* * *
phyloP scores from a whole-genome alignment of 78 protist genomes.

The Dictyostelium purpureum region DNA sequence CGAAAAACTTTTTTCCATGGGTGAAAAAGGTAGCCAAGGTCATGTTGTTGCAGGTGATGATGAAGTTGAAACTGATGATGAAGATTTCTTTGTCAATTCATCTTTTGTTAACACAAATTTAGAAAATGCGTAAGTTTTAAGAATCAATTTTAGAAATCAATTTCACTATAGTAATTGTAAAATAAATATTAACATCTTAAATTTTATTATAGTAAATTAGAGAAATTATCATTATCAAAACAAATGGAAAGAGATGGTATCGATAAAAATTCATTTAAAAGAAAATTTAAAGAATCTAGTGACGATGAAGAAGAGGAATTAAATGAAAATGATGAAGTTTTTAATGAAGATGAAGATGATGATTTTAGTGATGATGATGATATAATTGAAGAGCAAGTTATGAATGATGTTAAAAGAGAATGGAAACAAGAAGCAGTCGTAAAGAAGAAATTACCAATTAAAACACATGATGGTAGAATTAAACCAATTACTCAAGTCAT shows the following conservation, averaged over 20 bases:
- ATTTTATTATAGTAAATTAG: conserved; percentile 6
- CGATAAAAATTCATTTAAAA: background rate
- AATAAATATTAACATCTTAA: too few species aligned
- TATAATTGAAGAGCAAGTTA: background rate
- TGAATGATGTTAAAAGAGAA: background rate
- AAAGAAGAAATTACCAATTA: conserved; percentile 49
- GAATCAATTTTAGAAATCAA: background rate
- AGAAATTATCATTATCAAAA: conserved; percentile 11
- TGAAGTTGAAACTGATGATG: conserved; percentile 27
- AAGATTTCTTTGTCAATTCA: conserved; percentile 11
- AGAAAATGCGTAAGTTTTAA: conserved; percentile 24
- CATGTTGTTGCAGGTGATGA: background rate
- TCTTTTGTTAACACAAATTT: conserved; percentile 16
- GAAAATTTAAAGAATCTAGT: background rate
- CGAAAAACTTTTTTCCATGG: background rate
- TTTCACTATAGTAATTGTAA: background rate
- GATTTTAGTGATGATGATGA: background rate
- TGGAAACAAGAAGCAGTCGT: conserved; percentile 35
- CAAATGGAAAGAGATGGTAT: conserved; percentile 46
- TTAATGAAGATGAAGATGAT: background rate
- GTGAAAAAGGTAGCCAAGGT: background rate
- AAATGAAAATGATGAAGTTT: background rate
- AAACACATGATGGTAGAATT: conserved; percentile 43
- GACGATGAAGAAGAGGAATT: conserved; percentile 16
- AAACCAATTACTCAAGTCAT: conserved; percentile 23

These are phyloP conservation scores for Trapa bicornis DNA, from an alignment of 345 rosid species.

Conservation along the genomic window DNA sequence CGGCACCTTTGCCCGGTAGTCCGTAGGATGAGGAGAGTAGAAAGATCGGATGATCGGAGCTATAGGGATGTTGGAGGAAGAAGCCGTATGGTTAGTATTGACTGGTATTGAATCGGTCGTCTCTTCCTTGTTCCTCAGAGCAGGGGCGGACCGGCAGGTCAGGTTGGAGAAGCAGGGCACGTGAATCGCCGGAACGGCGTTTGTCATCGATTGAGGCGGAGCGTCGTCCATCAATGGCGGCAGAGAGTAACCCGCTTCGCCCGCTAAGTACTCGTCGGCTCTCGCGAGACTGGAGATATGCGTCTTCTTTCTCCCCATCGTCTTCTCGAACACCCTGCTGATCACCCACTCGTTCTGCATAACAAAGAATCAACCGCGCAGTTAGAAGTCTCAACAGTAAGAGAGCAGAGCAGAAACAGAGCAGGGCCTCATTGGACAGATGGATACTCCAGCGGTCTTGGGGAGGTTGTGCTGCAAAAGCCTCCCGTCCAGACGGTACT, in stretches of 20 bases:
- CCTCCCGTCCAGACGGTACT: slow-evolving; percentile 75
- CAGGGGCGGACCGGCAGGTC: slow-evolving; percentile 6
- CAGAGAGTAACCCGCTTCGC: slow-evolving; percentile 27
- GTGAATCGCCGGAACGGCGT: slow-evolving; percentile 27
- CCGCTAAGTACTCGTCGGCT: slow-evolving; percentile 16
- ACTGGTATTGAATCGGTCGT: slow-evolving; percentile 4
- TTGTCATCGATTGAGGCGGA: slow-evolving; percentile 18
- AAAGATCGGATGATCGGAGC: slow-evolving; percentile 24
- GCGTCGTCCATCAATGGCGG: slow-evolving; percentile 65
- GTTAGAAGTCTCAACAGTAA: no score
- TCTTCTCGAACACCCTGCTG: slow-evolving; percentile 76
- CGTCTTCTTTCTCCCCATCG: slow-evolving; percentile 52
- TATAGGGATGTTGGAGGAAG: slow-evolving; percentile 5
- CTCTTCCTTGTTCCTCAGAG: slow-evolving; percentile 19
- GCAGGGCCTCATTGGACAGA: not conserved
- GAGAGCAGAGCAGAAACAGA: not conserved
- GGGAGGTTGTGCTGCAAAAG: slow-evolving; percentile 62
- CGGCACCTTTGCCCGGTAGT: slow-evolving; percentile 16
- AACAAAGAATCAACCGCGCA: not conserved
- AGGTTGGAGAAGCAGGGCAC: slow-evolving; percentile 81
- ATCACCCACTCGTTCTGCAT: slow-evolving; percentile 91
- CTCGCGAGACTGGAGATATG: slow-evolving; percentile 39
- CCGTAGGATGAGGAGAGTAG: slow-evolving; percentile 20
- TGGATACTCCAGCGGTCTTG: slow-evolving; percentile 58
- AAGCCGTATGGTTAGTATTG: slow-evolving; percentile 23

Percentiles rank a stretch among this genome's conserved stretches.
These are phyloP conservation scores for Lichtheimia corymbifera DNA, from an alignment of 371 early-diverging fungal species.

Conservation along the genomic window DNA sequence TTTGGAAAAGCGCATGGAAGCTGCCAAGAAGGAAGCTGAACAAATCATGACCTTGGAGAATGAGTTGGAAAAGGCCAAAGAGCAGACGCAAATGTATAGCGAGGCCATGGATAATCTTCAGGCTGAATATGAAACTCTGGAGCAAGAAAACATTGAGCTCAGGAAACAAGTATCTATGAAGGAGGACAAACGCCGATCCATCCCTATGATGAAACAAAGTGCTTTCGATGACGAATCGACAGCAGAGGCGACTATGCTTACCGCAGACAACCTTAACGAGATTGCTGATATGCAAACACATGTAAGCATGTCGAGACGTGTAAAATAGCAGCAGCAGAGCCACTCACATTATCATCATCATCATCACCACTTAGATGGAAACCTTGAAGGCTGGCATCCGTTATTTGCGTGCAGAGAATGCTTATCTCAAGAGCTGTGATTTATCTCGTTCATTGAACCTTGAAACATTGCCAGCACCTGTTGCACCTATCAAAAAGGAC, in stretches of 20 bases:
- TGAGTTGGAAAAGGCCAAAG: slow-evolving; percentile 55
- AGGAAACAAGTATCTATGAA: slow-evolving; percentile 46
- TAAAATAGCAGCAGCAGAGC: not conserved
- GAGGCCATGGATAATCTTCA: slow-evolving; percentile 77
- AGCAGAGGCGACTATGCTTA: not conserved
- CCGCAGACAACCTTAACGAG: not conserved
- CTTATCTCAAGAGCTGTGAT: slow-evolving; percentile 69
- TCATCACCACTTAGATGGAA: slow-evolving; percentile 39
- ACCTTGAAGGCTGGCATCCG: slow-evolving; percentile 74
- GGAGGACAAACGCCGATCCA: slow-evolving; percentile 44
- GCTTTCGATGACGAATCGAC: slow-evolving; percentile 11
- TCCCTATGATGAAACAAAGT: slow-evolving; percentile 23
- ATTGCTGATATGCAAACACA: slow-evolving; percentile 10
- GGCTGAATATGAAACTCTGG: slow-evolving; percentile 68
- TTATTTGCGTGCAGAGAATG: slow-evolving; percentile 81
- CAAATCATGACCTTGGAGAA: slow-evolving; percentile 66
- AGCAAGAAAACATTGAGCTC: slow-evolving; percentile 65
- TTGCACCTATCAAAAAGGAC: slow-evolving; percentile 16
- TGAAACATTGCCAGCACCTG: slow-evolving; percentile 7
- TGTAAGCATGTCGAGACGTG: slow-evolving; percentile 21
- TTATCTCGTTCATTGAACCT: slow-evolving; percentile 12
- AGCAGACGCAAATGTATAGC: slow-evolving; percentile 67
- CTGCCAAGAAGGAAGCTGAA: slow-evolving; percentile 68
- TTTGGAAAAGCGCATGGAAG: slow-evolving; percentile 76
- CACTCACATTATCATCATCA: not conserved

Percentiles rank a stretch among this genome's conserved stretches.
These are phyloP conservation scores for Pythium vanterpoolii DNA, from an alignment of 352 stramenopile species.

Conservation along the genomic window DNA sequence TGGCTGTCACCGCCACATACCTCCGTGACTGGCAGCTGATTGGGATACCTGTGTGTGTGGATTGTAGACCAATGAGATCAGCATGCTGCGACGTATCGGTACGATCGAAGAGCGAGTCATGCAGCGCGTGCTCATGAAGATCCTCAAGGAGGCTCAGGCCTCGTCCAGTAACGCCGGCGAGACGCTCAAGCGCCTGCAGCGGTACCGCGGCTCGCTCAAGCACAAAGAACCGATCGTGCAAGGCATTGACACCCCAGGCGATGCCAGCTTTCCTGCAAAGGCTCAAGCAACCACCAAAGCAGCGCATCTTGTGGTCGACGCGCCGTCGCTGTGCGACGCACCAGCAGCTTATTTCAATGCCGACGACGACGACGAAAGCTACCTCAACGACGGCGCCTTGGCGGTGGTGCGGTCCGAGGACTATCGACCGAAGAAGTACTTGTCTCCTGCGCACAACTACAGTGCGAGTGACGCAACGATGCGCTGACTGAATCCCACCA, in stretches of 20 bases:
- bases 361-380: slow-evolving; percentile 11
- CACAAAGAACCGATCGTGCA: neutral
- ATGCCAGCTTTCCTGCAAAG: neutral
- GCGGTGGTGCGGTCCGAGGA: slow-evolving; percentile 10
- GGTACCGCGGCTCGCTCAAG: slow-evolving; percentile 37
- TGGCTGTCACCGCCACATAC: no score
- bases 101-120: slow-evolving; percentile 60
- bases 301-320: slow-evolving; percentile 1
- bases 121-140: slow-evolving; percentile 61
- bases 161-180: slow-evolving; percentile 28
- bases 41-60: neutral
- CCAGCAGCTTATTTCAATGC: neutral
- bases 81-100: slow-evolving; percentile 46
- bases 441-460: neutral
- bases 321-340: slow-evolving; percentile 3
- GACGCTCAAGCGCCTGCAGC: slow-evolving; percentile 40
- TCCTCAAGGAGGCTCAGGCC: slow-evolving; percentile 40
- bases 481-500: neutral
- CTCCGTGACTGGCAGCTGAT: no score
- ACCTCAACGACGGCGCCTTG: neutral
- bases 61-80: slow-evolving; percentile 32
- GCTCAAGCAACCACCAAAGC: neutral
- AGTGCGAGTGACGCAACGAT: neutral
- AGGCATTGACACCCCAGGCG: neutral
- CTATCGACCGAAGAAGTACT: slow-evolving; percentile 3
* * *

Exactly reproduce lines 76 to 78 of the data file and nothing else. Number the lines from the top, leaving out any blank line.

- TGAAACATTGCCAGCACCTG: slow-evolving; percentile 7
- TGTAAGCATGTCGAGACGTG: slow-evolving; percentile 21
- TTATCTCGTTCATTGAACCT: slow-evolving; percentile 12